The body of my friend, former bandmate, and occasional commenter here at the blog Dennis Cossens, was discovered by his landlord today in Cincinnati, a few weeks before what would have been his 55th birthday. Dennis was a diabetic since his childhood, and his health had wobbled back and forth in recent years, but this was not anticipated. He leaves a son, Kiefer, and two sisters. Kiefer was the one who let me know this afternoon.
I met Dennis in early 1986, in the first of my two semesters at Northern Kentucky U after Transy gave me the boot. I was walking across a parking lot with a mutual friend, and I noticed a guy wearing a Ronnie James Dio T-shirt. This gave me a conversational in, and we immediately bonded over loud, fast music. It turned out that Dennis was in the University’s Honors Program, and after I talked my way into the program, we started hanging out on a daily basis. The connection became even stronger when we realized that his sister was married to a good friend of mine from high school.
I learned pretty soon that he had a background in piano, and I talked him into getting a keyboard and starting a band with a couple of other guys. We called ourselves Black Rose (yeah, I know — but none of us had even turned 21 yet) and wrote our own material. Specifically, I wrote the lyrics while the other guys put the music together. We were on the verge of looking for gigs when I was accepted into grad school at UK, and after I left, the guys got a new drummer, changed the group’s name, and played a few shows around Northern Kentucky. When I could, I’d drive up from Lexington to go see them.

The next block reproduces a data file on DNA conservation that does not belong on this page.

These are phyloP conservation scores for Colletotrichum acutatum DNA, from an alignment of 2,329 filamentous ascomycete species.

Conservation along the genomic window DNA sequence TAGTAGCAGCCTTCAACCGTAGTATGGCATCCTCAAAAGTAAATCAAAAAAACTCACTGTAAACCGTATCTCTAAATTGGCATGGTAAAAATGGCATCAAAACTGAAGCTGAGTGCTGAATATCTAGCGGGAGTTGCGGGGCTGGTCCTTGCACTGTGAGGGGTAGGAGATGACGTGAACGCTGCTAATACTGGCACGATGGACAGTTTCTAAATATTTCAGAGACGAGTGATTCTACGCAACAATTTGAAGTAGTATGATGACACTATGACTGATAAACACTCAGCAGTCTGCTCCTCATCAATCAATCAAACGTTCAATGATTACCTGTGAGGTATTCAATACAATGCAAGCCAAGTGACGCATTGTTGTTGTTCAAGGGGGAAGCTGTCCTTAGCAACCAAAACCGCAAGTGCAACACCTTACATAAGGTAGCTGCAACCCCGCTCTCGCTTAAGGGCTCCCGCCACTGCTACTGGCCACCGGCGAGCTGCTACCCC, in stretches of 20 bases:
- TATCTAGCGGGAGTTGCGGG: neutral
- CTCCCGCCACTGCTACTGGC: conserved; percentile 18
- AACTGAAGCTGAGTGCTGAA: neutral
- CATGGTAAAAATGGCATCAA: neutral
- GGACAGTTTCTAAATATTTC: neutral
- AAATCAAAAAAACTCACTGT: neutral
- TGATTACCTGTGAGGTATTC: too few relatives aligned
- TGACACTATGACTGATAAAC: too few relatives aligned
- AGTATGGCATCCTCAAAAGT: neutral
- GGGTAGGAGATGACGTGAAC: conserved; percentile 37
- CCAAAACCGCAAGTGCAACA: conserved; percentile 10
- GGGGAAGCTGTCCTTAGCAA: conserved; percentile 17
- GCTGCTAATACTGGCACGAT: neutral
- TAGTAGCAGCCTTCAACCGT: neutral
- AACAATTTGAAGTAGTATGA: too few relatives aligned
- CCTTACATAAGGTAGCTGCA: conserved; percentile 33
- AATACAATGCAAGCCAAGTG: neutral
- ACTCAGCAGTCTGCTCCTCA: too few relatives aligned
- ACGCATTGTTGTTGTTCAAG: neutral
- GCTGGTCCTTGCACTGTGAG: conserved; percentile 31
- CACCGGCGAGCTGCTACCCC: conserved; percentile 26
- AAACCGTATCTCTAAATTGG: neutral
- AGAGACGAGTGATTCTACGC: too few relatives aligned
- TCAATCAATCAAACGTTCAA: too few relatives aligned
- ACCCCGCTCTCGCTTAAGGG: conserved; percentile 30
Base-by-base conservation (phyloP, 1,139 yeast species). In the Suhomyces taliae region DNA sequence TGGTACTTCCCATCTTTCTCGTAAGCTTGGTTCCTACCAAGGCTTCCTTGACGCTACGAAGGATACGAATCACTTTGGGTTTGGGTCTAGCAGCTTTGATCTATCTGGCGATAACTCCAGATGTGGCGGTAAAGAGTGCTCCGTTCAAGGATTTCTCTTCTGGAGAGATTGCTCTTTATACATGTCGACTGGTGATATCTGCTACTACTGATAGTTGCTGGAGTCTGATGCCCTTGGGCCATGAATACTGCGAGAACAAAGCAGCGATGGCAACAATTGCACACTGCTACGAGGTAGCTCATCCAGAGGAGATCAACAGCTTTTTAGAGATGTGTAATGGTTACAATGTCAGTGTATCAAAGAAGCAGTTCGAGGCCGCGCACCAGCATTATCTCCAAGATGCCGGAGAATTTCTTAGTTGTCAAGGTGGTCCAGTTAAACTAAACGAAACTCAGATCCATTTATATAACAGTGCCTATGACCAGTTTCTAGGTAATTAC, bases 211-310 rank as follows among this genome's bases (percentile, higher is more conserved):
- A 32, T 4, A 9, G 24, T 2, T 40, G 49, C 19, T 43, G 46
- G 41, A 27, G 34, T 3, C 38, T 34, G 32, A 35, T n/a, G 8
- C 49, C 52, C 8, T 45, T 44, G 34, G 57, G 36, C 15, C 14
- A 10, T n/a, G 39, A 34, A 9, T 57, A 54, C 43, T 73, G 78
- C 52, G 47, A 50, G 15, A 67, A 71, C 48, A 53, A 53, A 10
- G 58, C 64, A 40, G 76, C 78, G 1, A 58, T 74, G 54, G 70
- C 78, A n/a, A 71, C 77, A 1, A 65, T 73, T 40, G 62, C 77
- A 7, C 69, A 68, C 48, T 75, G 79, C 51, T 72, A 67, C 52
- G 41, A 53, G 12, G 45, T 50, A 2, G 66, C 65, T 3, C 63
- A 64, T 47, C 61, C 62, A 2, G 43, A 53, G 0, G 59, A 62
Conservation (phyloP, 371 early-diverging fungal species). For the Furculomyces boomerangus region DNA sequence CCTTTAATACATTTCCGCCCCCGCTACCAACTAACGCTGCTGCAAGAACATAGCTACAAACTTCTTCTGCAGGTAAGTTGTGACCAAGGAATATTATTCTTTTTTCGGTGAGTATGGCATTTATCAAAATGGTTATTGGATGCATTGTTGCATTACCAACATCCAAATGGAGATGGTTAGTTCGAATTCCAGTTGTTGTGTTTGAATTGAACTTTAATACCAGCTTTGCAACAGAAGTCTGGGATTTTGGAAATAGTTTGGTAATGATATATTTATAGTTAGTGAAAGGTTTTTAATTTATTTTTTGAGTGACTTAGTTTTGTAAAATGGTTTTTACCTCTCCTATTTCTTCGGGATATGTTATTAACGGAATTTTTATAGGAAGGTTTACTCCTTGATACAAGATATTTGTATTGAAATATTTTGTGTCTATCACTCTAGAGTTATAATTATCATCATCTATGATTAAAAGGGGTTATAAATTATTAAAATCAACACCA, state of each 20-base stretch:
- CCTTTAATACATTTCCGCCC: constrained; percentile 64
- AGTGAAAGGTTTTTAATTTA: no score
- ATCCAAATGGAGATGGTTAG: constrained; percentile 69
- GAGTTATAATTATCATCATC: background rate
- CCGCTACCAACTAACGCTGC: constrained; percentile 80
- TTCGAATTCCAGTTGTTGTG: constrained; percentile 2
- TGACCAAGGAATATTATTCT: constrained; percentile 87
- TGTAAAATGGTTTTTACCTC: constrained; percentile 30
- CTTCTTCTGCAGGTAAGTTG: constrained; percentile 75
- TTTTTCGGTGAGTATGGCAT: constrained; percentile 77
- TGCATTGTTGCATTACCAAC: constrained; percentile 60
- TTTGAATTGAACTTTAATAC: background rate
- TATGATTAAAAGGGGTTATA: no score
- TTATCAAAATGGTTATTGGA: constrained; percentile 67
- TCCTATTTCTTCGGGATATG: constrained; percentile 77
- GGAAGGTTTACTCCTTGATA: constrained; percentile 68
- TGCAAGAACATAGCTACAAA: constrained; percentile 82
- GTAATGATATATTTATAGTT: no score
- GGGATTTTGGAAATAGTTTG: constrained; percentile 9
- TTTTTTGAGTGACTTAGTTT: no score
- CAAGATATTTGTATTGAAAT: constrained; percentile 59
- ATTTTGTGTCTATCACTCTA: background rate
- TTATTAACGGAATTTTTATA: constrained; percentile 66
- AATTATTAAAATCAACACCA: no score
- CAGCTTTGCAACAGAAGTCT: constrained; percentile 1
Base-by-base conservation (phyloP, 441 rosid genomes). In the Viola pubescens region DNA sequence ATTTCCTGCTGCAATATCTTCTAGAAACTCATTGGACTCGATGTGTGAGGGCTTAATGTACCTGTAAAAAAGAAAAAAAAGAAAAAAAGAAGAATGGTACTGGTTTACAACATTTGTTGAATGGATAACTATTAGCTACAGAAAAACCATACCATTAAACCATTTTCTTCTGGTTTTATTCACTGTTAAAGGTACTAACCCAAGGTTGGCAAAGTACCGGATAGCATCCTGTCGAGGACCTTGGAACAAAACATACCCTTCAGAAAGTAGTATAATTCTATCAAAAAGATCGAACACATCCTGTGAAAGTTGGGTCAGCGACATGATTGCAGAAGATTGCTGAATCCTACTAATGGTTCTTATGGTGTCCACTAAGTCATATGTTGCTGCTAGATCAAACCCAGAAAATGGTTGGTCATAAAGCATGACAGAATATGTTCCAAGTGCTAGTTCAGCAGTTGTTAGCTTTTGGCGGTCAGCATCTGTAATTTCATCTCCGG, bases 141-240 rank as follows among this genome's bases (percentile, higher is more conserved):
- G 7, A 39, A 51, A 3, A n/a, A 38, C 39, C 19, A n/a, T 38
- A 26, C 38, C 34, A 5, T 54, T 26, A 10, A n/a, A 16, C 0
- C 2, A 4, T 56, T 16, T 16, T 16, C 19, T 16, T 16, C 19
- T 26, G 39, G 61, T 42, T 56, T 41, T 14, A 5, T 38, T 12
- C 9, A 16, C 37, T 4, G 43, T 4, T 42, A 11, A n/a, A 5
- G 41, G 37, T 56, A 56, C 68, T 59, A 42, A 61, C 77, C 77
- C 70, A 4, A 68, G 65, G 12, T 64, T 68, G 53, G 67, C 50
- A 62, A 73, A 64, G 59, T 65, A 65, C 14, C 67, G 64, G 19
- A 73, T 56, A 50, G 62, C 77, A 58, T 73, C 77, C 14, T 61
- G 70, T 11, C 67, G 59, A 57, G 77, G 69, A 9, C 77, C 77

If you’ve ever been in a band for any length of time, you know how tight the relationships are, and even when we weren’t playing, Dee and I hung out almost constantly. The Mad Dog was in the Navy for much of that time, and so Dennis and I were pretty much a constant tag team when I was in Northern KY, both before I graduated and when I would come back to town on weekends during grad school. Likewise, he came to Lexington from time to time and would come to shows, even though the Groovy Kool were decidedly not what he was into. His taste ran more toward music that emphasized technical skill, the sort of thing that we used to call shredding and nowadays gets called prog-metal. So we’d hang out, listening to lots of that, along with music that amused us both, like Motorhead and the Misfits. I turned him onto Blue Cheer and Zappa — he got me into Tony MacAlpine, Queensryche, and Michael Schenker. And we spent a lot of late nights at a 24-hour chili parlor in Florence, KY, about five miles from my house in Union. He was with me the first time I saw Motorhead in 1986, beside me in the front row at an Alice Cooper show, and with my girlfriend and me on my 21st birthday when we saw Yngwie Malmsteen opening for Triumph. (I worked at Sears in the department that operated Ticketmaster, so we went to quite a few shows.) Later, a lightly disguised version of him would appear in Broken Glass Waltzes, as Kenny’s friend and bandmate Chris. All the time we knew each other, he kept a sense of humor, though his sense of humor was never quite as bleak as mine. Still, we knew that everything was fair game for a laugh, something that kept us both going from time to time.